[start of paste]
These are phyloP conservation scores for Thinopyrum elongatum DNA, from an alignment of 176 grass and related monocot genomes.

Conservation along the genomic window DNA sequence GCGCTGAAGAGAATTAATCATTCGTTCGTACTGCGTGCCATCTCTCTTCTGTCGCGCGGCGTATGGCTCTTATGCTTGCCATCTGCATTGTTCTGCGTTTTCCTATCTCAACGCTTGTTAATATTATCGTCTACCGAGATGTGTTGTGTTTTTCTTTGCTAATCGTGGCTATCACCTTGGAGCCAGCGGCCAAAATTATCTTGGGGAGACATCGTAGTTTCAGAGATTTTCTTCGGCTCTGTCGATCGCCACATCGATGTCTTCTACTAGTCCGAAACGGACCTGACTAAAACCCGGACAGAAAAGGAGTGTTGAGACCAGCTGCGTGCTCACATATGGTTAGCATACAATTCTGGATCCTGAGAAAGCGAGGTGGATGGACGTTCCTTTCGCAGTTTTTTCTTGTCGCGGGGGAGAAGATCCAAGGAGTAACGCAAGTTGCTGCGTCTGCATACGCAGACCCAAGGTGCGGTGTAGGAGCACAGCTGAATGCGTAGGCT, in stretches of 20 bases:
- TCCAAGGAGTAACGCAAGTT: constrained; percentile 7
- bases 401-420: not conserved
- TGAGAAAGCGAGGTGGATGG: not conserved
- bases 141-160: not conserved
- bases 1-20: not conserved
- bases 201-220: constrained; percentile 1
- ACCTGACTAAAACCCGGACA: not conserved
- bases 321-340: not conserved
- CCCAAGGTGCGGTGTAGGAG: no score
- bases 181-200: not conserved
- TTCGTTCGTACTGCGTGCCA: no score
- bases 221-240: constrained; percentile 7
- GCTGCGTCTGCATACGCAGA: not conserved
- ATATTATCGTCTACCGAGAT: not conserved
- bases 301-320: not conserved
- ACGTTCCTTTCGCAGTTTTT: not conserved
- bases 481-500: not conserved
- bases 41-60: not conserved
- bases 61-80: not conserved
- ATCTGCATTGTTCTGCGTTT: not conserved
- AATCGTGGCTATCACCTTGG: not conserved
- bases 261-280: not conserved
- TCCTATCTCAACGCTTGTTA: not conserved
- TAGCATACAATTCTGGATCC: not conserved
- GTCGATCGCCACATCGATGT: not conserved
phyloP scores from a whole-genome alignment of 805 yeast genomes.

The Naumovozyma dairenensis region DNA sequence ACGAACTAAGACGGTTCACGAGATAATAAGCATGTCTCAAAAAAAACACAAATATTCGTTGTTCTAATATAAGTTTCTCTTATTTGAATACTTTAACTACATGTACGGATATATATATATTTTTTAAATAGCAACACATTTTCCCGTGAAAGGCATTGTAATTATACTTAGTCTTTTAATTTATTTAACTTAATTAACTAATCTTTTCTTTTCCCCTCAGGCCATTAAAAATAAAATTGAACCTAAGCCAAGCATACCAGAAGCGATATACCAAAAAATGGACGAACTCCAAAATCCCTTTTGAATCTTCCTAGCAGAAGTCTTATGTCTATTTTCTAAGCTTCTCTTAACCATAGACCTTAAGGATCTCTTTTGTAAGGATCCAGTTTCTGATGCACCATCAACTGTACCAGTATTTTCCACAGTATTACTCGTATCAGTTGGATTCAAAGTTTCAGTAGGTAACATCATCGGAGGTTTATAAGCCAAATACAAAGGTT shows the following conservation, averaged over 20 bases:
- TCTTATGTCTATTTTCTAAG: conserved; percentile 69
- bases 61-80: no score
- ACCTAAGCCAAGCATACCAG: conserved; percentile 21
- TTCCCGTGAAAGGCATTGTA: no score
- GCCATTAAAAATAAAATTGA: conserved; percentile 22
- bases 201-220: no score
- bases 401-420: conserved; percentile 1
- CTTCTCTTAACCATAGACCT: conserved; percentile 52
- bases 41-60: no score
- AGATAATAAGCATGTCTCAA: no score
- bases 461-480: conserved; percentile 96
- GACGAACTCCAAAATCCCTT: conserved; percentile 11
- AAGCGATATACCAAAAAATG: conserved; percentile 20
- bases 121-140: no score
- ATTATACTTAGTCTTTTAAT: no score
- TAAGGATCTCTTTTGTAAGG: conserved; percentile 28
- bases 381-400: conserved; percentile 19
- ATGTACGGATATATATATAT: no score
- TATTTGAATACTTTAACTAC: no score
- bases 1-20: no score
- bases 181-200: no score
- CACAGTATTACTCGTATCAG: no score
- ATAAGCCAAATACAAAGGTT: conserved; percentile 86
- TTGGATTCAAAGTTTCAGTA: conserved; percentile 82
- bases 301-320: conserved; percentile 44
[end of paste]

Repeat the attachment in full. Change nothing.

These are phyloP conservation scores for Thinopyrum elongatum DNA, from an alignment of 176 grass and related monocot genomes.

Conservation along the genomic window DNA sequence GCGCTGAAGAGAATTAATCATTCGTTCGTACTGCGTGCCATCTCTCTTCTGTCGCGCGGCGTATGGCTCTTATGCTTGCCATCTGCATTGTTCTGCGTTTTCCTATCTCAACGCTTGTTAATATTATCGTCTACCGAGATGTGTTGTGTTTTTCTTTGCTAATCGTGGCTATCACCTTGGAGCCAGCGGCCAAAATTATCTTGGGGAGACATCGTAGTTTCAGAGATTTTCTTCGGCTCTGTCGATCGCCACATCGATGTCTTCTACTAGTCCGAAACGGACCTGACTAAAACCCGGACAGAAAAGGAGTGTTGAGACCAGCTGCGTGCTCACATATGGTTAGCATACAATTCTGGATCCTGAGAAAGCGAGGTGGATGGACGTTCCTTTCGCAGTTTTTTCTTGTCGCGGGGGAGAAGATCCAAGGAGTAACGCAAGTTGCTGCGTCTGCATACGCAGACCCAAGGTGCGGTGTAGGAGCACAGCTGAATGCGTAGGCT, in stretches of 20 bases:
- TCCAAGGAGTAACGCAAGTT: constrained; percentile 7
- bases 401-420: not conserved
- TGAGAAAGCGAGGTGGATGG: not conserved
- bases 141-160: not conserved
- bases 1-20: not conserved
- bases 201-220: constrained; percentile 1
- ACCTGACTAAAACCCGGACA: not conserved
- bases 321-340: not conserved
- CCCAAGGTGCGGTGTAGGAG: no score
- bases 181-200: not conserved
- TTCGTTCGTACTGCGTGCCA: no score
- bases 221-240: constrained; percentile 7
- GCTGCGTCTGCATACGCAGA: not conserved
- ATATTATCGTCTACCGAGAT: not conserved
- bases 301-320: not conserved
- ACGTTCCTTTCGCAGTTTTT: not conserved
- bases 481-500: not conserved
- bases 41-60: not conserved
- bases 61-80: not conserved
- ATCTGCATTGTTCTGCGTTT: not conserved
- AATCGTGGCTATCACCTTGG: not conserved
- bases 261-280: not conserved
- TCCTATCTCAACGCTTGTTA: not conserved
- TAGCATACAATTCTGGATCC: not conserved
- GTCGATCGCCACATCGATGT: not conserved
phyloP scores from a whole-genome alignment of 805 yeast genomes.

The Naumovozyma dairenensis region DNA sequence ACGAACTAAGACGGTTCACGAGATAATAAGCATGTCTCAAAAAAAACACAAATATTCGTTGTTCTAATATAAGTTTCTCTTATTTGAATACTTTAACTACATGTACGGATATATATATATTTTTTAAATAGCAACACATTTTCCCGTGAAAGGCATTGTAATTATACTTAGTCTTTTAATTTATTTAACTTAATTAACTAATCTTTTCTTTTCCCCTCAGGCCATTAAAAATAAAATTGAACCTAAGCCAAGCATACCAGAAGCGATATACCAAAAAATGGACGAACTCCAAAATCCCTTTTGAATCTTCCTAGCAGAAGTCTTATGTCTATTTTCTAAGCTTCTCTTAACCATAGACCTTAAGGATCTCTTTTGTAAGGATCCAGTTTCTGATGCACCATCAACTGTACCAGTATTTTCCACAGTATTACTCGTATCAGTTGGATTCAAAGTTTCAGTAGGTAACATCATCGGAGGTTTATAAGCCAAATACAAAGGTT shows the following conservation, averaged over 20 bases:
- TCTTATGTCTATTTTCTAAG: conserved; percentile 69
- bases 61-80: no score
- ACCTAAGCCAAGCATACCAG: conserved; percentile 21
- TTCCCGTGAAAGGCATTGTA: no score
- GCCATTAAAAATAAAATTGA: conserved; percentile 22
- bases 201-220: no score
- bases 401-420: conserved; percentile 1
- CTTCTCTTAACCATAGACCT: conserved; percentile 52
- bases 41-60: no score
- AGATAATAAGCATGTCTCAA: no score
- bases 461-480: conserved; percentile 96
- GACGAACTCCAAAATCCCTT: conserved; percentile 11
- AAGCGATATACCAAAAAATG: conserved; percentile 20
- bases 121-140: no score
- ATTATACTTAGTCTTTTAAT: no score
- TAAGGATCTCTTTTGTAAGG: conserved; percentile 28
- bases 381-400: conserved; percentile 19
- ATGTACGGATATATATATAT: no score
- TATTTGAATACTTTAACTAC: no score
- bases 1-20: no score
- bases 181-200: no score
- CACAGTATTACTCGTATCAG: no score
- ATAAGCCAAATACAAAGGTT: conserved; percentile 86
- TTGGATTCAAAGTTTCAGTA: conserved; percentile 82
- bases 301-320: conserved; percentile 44